- Light My Fire Titanium Sport. To consume delicious food when utensils aren’t available. $13.95
- Various cables including: iPod cable, spare phone cable, 3.5″ mini cable, and micro USB cable.
- Various travel accessories including: EZpass for NYC, FastTrack for Bay Area, and USB car adapter.
- Various health items including: Advil, diarrhea pills, and first aid kit.
- Various snacks often including: Pop Tarts, protein bars, and candy.
- A plastic water bottle.
- Various travel documents.
Check out pictures all of my gear in this Flickr album.
Today’s the day. After being a nomad for 550 days, I’m hanging up my traveling shoes and settling back in NYC (Brooklyn to be exact).
From March 1, 2015 to September 1, 2016, I lived out of two bags, traveling the world for work, fun, and selfies. After 18 months, I decided to return to the homeful lifestyle (though I’ll still be traveling quite a bit, including a 3-week stretch that starts in 3 weeks).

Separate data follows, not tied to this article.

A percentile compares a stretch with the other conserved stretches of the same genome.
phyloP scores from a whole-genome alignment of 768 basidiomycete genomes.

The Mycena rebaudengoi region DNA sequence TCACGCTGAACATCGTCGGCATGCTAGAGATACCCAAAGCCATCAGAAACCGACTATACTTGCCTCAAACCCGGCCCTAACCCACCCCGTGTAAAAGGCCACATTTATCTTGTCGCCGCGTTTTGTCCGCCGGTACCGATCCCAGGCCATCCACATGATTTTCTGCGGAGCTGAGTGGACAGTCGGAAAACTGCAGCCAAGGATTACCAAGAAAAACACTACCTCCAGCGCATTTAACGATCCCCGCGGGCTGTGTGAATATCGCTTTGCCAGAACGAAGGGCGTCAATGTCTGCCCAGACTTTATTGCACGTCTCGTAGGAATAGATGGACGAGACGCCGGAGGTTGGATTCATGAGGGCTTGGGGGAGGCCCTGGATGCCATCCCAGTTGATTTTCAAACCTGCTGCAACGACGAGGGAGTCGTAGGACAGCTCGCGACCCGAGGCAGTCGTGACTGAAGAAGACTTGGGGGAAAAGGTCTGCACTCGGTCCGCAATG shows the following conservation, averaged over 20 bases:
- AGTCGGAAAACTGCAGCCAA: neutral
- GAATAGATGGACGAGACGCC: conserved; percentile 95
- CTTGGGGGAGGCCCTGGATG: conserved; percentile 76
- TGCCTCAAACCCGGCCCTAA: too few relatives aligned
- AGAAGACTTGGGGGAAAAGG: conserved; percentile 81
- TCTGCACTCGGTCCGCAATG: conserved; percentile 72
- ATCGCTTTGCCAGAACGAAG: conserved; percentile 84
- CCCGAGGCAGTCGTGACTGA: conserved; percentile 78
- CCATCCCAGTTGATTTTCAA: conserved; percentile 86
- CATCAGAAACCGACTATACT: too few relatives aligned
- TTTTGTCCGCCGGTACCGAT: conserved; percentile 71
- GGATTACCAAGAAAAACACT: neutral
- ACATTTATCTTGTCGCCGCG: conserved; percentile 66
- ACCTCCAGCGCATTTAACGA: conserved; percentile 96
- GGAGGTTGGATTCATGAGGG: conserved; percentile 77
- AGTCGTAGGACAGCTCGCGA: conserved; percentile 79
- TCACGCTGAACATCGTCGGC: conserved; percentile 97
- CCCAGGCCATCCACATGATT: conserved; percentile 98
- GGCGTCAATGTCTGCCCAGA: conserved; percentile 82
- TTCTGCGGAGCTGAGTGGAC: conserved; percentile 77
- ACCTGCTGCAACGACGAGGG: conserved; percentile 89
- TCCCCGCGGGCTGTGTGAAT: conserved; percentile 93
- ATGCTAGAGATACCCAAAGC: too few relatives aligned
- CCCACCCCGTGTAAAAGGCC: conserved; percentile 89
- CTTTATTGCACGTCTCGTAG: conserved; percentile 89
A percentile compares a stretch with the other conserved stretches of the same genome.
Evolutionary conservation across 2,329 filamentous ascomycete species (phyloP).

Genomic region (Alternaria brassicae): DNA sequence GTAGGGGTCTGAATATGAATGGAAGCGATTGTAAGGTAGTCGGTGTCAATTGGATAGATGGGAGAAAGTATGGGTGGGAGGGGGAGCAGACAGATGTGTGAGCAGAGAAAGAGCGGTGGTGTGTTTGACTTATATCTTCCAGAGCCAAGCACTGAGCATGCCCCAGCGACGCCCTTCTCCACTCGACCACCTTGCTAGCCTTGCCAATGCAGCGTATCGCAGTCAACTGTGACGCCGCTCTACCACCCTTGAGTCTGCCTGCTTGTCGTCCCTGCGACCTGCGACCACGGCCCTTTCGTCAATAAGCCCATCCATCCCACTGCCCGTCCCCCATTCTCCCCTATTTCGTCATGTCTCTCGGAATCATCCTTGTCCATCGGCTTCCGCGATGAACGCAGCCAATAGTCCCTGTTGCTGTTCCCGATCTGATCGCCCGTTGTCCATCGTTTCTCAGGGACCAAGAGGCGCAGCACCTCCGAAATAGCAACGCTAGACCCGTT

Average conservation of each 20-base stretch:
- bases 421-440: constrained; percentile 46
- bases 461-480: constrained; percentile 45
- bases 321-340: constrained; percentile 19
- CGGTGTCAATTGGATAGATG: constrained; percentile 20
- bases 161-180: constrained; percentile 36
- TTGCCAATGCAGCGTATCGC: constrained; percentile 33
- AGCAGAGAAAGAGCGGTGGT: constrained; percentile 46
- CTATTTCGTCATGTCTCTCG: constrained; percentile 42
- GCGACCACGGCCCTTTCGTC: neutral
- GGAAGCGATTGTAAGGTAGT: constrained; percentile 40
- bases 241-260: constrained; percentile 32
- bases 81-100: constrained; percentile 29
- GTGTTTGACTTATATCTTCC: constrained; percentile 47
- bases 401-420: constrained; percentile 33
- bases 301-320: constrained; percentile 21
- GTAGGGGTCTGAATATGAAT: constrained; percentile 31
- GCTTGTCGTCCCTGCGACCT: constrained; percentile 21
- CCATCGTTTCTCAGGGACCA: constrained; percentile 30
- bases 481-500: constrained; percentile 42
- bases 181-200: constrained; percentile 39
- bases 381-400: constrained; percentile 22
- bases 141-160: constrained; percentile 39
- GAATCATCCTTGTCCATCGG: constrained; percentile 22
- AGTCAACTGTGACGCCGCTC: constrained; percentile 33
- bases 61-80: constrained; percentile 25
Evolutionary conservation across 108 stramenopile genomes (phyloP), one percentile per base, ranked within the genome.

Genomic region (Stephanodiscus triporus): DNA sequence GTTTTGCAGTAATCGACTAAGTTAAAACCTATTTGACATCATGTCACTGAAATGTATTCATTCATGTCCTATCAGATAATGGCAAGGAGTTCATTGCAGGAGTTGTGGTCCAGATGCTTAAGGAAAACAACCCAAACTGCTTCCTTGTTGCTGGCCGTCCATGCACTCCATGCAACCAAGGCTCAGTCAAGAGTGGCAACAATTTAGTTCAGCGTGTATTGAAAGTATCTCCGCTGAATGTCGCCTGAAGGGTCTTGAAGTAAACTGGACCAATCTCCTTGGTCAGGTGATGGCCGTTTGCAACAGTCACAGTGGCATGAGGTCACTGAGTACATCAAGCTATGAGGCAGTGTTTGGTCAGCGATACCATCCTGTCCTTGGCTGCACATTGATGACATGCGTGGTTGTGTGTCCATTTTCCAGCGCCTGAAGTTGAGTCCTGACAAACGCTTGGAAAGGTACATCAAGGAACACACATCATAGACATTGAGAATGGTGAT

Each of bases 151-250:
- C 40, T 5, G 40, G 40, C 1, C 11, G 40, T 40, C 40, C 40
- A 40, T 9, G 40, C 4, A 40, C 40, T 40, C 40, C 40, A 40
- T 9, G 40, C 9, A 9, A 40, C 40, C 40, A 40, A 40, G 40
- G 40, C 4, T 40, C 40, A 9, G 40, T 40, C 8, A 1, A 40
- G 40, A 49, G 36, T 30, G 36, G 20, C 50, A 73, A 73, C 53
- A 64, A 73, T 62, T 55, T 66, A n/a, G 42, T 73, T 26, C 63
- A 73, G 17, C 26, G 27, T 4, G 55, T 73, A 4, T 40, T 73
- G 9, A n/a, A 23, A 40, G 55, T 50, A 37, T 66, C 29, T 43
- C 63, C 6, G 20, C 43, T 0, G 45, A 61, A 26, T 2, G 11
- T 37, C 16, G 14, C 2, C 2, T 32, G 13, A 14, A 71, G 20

To honor the closing of one chapter in my life, I decided to take a quantitative look back at the experience (much like I did when I surpassed 1,000 performances).
Travel by Month
In total, I traveled an estimated 159,023 miles (that’s 255,922 kilometers).
Note: This is only the miles it took to get from one place to another; I didn’t track distance traveled within a destination (such as all the walking I did in Texas when PokemonGo came out).
159,000 miles is the equivalent of roughly 6 trips around the globe (given the Earth’s circumference is measured at 24,874 miles), or one circumnavigation every 3 months.
I averaged nearly 8,900 miles per month. A few notes: